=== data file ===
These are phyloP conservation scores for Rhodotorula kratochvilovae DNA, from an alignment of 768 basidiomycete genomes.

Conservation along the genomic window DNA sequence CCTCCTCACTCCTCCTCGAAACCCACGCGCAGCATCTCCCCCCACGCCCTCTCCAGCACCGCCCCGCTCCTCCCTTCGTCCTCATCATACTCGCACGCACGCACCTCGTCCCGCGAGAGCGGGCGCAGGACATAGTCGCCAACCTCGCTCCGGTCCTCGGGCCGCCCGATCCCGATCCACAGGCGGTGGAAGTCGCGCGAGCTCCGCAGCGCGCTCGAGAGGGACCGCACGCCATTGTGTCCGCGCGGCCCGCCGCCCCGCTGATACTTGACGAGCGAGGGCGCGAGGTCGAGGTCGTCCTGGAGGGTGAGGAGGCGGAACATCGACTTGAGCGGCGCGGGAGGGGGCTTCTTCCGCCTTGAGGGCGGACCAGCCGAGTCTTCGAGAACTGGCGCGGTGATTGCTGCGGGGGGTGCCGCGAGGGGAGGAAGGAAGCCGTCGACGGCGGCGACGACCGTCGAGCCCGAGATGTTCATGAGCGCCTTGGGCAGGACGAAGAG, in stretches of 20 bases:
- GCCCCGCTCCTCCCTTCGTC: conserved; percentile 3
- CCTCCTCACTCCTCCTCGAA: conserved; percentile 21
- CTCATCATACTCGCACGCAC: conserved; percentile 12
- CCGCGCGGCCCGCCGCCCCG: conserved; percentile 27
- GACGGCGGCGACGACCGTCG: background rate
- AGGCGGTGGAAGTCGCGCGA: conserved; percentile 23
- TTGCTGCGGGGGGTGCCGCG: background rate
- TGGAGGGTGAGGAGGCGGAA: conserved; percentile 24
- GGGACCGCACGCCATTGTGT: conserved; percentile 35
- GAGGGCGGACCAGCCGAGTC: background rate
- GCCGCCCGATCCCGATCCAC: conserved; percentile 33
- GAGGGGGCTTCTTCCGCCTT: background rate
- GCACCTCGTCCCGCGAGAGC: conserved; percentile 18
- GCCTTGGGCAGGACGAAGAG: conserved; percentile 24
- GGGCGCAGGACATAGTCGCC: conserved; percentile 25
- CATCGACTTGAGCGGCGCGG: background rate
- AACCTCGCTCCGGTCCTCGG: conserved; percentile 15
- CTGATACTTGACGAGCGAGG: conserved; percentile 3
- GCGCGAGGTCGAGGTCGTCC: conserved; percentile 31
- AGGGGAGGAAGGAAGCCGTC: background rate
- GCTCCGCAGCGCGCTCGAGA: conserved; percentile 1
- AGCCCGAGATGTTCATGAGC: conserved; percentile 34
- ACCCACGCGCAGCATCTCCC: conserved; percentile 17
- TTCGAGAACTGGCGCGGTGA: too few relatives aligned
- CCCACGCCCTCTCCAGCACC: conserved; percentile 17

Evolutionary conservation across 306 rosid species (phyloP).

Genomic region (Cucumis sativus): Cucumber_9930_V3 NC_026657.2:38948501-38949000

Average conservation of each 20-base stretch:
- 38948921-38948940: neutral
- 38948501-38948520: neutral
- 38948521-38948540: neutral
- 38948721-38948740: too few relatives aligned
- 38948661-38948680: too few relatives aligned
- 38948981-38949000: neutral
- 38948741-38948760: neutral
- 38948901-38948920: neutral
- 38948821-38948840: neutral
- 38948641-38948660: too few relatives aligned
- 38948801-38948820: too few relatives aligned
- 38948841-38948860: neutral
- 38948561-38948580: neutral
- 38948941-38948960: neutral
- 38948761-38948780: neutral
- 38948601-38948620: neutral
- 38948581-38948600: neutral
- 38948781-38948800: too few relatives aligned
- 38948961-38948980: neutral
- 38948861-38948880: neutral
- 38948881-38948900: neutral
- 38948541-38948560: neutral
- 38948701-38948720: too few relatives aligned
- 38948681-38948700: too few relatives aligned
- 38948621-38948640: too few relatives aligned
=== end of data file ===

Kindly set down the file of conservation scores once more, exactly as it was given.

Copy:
These are phyloP conservation scores for Rhodotorula kratochvilovae DNA, from an alignment of 768 basidiomycete genomes.

Conservation along the genomic window DNA sequence CCTCCTCACTCCTCCTCGAAACCCACGCGCAGCATCTCCCCCCACGCCCTCTCCAGCACCGCCCCGCTCCTCCCTTCGTCCTCATCATACTCGCACGCACGCACCTCGTCCCGCGAGAGCGGGCGCAGGACATAGTCGCCAACCTCGCTCCGGTCCTCGGGCCGCCCGATCCCGATCCACAGGCGGTGGAAGTCGCGCGAGCTCCGCAGCGCGCTCGAGAGGGACCGCACGCCATTGTGTCCGCGCGGCCCGCCGCCCCGCTGATACTTGACGAGCGAGGGCGCGAGGTCGAGGTCGTCCTGGAGGGTGAGGAGGCGGAACATCGACTTGAGCGGCGCGGGAGGGGGCTTCTTCCGCCTTGAGGGCGGACCAGCCGAGTCTTCGAGAACTGGCGCGGTGATTGCTGCGGGGGGTGCCGCGAGGGGAGGAAGGAAGCCGTCGACGGCGGCGACGACCGTCGAGCCCGAGATGTTCATGAGCGCCTTGGGCAGGACGAAGAG, in stretches of 20 bases:
- GCCCCGCTCCTCCCTTCGTC: conserved; percentile 3
- CCTCCTCACTCCTCCTCGAA: conserved; percentile 21
- CTCATCATACTCGCACGCAC: conserved; percentile 12
- CCGCGCGGCCCGCCGCCCCG: conserved; percentile 27
- GACGGCGGCGACGACCGTCG: background rate
- AGGCGGTGGAAGTCGCGCGA: conserved; percentile 23
- TTGCTGCGGGGGGTGCCGCG: background rate
- TGGAGGGTGAGGAGGCGGAA: conserved; percentile 24
- GGGACCGCACGCCATTGTGT: conserved; percentile 35
- GAGGGCGGACCAGCCGAGTC: background rate
- GCCGCCCGATCCCGATCCAC: conserved; percentile 33
- GAGGGGGCTTCTTCCGCCTT: background rate
- GCACCTCGTCCCGCGAGAGC: conserved; percentile 18
- GCCTTGGGCAGGACGAAGAG: conserved; percentile 24
- GGGCGCAGGACATAGTCGCC: conserved; percentile 25
- CATCGACTTGAGCGGCGCGG: background rate
- AACCTCGCTCCGGTCCTCGG: conserved; percentile 15
- CTGATACTTGACGAGCGAGG: conserved; percentile 3
- GCGCGAGGTCGAGGTCGTCC: conserved; percentile 31
- AGGGGAGGAAGGAAGCCGTC: background rate
- GCTCCGCAGCGCGCTCGAGA: conserved; percentile 1
- AGCCCGAGATGTTCATGAGC: conserved; percentile 34
- ACCCACGCGCAGCATCTCCC: conserved; percentile 17
- TTCGAGAACTGGCGCGGTGA: too few relatives aligned
- CCCACGCCCTCTCCAGCACC: conserved; percentile 17

Evolutionary conservation across 306 rosid species (phyloP).

Genomic region (Cucumis sativus): Cucumber_9930_V3 NC_026657.2:38948501-38949000

Average conservation of each 20-base stretch:
- 38948921-38948940: neutral
- 38948501-38948520: neutral
- 38948521-38948540: neutral
- 38948721-38948740: too few relatives aligned
- 38948661-38948680: too few relatives aligned
- 38948981-38949000: neutral
- 38948741-38948760: neutral
- 38948901-38948920: neutral
- 38948821-38948840: neutral
- 38948641-38948660: too few relatives aligned
- 38948801-38948820: too few relatives aligned
- 38948841-38948860: neutral
- 38948561-38948580: neutral
- 38948941-38948960: neutral
- 38948761-38948780: neutral
- 38948601-38948620: neutral
- 38948581-38948600: neutral
- 38948781-38948800: too few relatives aligned
- 38948961-38948980: neutral
- 38948861-38948880: neutral
- 38948881-38948900: neutral
- 38948541-38948560: neutral
- 38948701-38948720: too few relatives aligned
- 38948681-38948700: too few relatives aligned
- 38948621-38948640: too few relatives aligned